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The Way of All Flesh Paperback – January 1, 2011


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Product Details

  • Paperback: 240 pages
  • Publisher: Digireads.com; Reprint edition (January 1, 2011)
  • Language: English
  • ISBN-10: 1420942654
  • ISBN-13: 978-1420942651
  • Product Dimensions: 0.6 x 5.9 x 8.9 inches
  • Shipping Weight: 12 ounces (View shipping rates and policies)
  • Average Customer Review: 4.0 out of 5 stars  See all reviews (4 customer reviews)
  • Amazon Best Sellers Rank: #1,729,237 in Books (See Top 100 in Books)

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2 of 2 people found the following review helpful By Greg Deane on March 20, 2013
Format: Paperback
Butler's narrator rarely asserts his identity, and it would be easy to miss his name, Overton, a named laden with overtone. But in fact he is a very valuable actor in the life of his godson, who is ever present as a safety net ready to save his godson, Ernest Pontifex, by lending him money that comes out of the inheritance due to him from his well-disposed aunt. Old John Pontifex, a simple man who earned a private fortune, bequeaths both a capacity for accumulating wealth and for enjoying the things he earns. But these capacities are corrupted in the most of the children in the generations that follow him, beginning with the brutal, hypocritical alcoholic George. Samuel Butler provides interesting insights into the cycles of child abuse that extend from one generation to another. He implies that such cycles can be broken by more abject suffering that redeems the final victim.

It is obviously no accident that Alethea's name is the Greek for truth, nor that Pontifex is a Latin word for priest. For Samuel Butler, perhaps writing as a deliberate successor to Anthony Trollop and his satire on the Church of England in "Barchester Towers". Butler's sly parody seems to undermine the claims to piety of the pastor Theobald pastor who is consumed by greed and ambition, and pretences to theological intellectualism. His wife Christina, and mother of the meek protagonist, Ernest, uses her own religiose affectations as a justification for her own vain reveries of social and spiritual elevation.

Though the generations of the Pontifexes all follow the way of flesh, it is only Ernest who truly goes on a journey of self-discovery, in quest of a genuine understanding of the nature of alethea or the truth bequeathed him in his aunt's name.
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5 of 7 people found the following review helpful By Noreen Heck on February 1, 2012
Format: Paperback Verified Purchase
Samuel Butler was a keen and accurate observer of human nature. His clever wit makes the read highly enjoyable. The reader will recognize the foibles of human nature and chuckle inwardly on how cleverly Butler has portrayed them. At the same time, the reader will observe "Truth" underlying the "Masks"of society.
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0 of 1 people found the following review helpful By M. DeKalb on July 28, 2013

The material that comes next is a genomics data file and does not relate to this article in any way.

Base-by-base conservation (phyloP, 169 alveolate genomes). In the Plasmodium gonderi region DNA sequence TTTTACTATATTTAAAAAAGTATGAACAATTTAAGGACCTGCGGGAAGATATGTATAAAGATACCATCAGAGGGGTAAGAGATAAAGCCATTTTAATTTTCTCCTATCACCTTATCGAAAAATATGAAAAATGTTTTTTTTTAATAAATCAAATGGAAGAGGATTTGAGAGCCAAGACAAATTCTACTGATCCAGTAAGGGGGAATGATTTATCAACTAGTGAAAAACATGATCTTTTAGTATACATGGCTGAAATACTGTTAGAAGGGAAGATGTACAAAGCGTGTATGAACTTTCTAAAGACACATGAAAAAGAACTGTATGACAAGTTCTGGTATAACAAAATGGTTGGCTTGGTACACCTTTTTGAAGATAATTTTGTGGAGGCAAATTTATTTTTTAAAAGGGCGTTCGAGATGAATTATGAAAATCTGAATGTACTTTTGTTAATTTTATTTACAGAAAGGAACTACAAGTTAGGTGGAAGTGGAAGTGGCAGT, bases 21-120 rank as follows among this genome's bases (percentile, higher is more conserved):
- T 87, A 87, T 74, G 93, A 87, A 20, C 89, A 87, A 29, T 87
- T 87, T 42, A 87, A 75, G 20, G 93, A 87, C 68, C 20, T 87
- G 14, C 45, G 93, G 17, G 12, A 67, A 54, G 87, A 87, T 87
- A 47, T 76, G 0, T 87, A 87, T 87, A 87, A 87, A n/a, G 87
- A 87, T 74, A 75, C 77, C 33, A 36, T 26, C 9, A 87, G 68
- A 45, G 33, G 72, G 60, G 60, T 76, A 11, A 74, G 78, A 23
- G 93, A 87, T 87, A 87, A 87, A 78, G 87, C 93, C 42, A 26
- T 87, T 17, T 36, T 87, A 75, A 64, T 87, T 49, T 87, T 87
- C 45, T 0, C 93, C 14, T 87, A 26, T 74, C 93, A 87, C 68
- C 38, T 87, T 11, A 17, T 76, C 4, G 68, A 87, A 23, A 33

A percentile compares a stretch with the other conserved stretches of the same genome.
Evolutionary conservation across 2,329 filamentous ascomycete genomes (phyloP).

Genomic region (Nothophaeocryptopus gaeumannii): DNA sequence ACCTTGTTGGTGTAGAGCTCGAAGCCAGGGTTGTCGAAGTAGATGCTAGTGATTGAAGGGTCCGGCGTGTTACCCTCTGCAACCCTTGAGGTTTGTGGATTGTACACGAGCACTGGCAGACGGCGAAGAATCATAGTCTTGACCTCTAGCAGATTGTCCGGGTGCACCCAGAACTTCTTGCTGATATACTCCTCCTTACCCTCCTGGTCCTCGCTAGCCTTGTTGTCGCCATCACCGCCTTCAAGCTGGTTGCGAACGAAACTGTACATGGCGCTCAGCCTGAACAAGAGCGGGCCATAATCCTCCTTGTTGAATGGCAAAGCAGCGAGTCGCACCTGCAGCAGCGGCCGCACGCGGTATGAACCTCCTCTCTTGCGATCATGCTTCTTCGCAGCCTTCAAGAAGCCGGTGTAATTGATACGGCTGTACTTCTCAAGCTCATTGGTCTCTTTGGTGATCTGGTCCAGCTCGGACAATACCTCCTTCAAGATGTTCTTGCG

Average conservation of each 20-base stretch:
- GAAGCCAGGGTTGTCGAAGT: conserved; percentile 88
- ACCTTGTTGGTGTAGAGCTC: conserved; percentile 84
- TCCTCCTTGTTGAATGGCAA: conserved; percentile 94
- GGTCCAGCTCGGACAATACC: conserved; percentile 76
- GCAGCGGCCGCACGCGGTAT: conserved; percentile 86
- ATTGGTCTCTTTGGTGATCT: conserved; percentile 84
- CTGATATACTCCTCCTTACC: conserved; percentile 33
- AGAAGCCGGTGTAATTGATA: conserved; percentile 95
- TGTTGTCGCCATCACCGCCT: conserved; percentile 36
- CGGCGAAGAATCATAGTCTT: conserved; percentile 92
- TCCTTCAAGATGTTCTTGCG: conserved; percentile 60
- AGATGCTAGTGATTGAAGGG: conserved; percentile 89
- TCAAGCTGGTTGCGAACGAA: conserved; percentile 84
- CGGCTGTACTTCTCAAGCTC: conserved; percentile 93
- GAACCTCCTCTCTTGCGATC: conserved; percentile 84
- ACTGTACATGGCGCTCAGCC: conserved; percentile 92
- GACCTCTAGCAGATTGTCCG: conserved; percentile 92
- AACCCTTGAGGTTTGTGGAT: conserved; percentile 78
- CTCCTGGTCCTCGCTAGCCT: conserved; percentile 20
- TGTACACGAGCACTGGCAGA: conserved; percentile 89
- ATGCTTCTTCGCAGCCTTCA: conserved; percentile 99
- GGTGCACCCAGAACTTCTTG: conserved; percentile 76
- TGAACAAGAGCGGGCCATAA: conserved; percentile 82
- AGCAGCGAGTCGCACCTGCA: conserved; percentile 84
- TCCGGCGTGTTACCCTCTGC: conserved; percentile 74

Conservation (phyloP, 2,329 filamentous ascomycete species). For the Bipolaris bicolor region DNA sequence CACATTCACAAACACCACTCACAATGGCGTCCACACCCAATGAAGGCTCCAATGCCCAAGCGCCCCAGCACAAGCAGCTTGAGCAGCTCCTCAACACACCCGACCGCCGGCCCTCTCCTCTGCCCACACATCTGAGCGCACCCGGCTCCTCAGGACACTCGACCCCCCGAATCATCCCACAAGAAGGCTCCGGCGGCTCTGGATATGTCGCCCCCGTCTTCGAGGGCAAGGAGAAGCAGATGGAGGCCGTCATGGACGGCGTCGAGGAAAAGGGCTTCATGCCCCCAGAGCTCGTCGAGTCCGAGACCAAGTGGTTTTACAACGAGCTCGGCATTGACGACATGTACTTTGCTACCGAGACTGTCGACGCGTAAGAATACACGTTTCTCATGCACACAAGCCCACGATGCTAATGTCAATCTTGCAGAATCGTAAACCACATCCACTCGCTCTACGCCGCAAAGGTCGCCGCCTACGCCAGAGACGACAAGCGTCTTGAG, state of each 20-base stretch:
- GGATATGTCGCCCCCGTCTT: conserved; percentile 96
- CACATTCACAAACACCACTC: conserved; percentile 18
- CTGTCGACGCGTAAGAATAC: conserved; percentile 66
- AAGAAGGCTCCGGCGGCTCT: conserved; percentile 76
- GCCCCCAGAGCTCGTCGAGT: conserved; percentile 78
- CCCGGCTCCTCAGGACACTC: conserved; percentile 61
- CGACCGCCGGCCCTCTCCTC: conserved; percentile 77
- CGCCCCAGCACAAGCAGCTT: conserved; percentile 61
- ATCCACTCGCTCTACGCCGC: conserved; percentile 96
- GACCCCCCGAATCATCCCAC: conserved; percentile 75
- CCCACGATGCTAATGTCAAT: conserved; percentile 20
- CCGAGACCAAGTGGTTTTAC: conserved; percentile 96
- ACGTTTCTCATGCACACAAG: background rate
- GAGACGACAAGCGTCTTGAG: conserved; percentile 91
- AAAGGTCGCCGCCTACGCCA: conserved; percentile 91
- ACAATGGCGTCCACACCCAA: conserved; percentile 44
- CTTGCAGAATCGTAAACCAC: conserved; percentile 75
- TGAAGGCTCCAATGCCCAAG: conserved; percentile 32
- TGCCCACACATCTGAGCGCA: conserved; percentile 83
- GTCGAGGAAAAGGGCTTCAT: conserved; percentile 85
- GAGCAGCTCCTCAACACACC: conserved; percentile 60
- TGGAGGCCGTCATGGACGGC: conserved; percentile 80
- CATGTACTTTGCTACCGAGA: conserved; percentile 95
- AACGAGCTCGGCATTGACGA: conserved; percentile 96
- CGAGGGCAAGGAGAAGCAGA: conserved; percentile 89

Format: Kindle Edition Verified Purchase
Published officially in 1902 after having been worked on through 1884, Butler's `The Way of All Flesh' follows the familial lineage of the Pontifex Family.

A very cumbersome story to read (it took me longer than the average novel, as of late), and certainly not something that should be read too quickly by consideration of the sheer number of humanistic foibles and lessons which are drawn out and elaborated upon. For example virtue and vanity (the latter being ever present and the prior always having a tint of the other in it) and other prominent concepts such as: parental lineage and the inevitable screwing up of the children, to some degree - the study of the Oedipus complex, to another degree - nature versus nurture or genetics versus the environment and importantly a brief study of epistemology, how we arrive at the truth. Suggesting that many of our made decisions are done so with concrete knowledge and concepts but are instead a `leap of faith', somewhat akin to Kierkegaard's concept, but more encompassing and less confined to theology alone, despite the work having a heavy theological tone and the characters playing that pious part.

Commencing with the protagonist's great grandfather and focusing minutely here, the story progresses to his son George, who then bears sons Theobold and John along w. a few other children. Only Theobold and Alethea become prominent characters.

Theobold becomes a prominent character by virtue of himself being the father of Ernest, the character which the narrator, Edward Overton, refers to multiple times as the stories `hero'. Ernest comes into more prominence once he's left home and escaped the abusive tendencies of his father.
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2 of 7 people found the following review helpful By Robie on October 30, 2012
Format: Kindle Edition Verified Purchase
This is a bit of a slog. You have to know or be interested in the religious history of the time in order to find this compelling. The main story is full of twists and turns in the manner of the time it was written. Class and gender play a big role in the fate of the characters as does money, of course.
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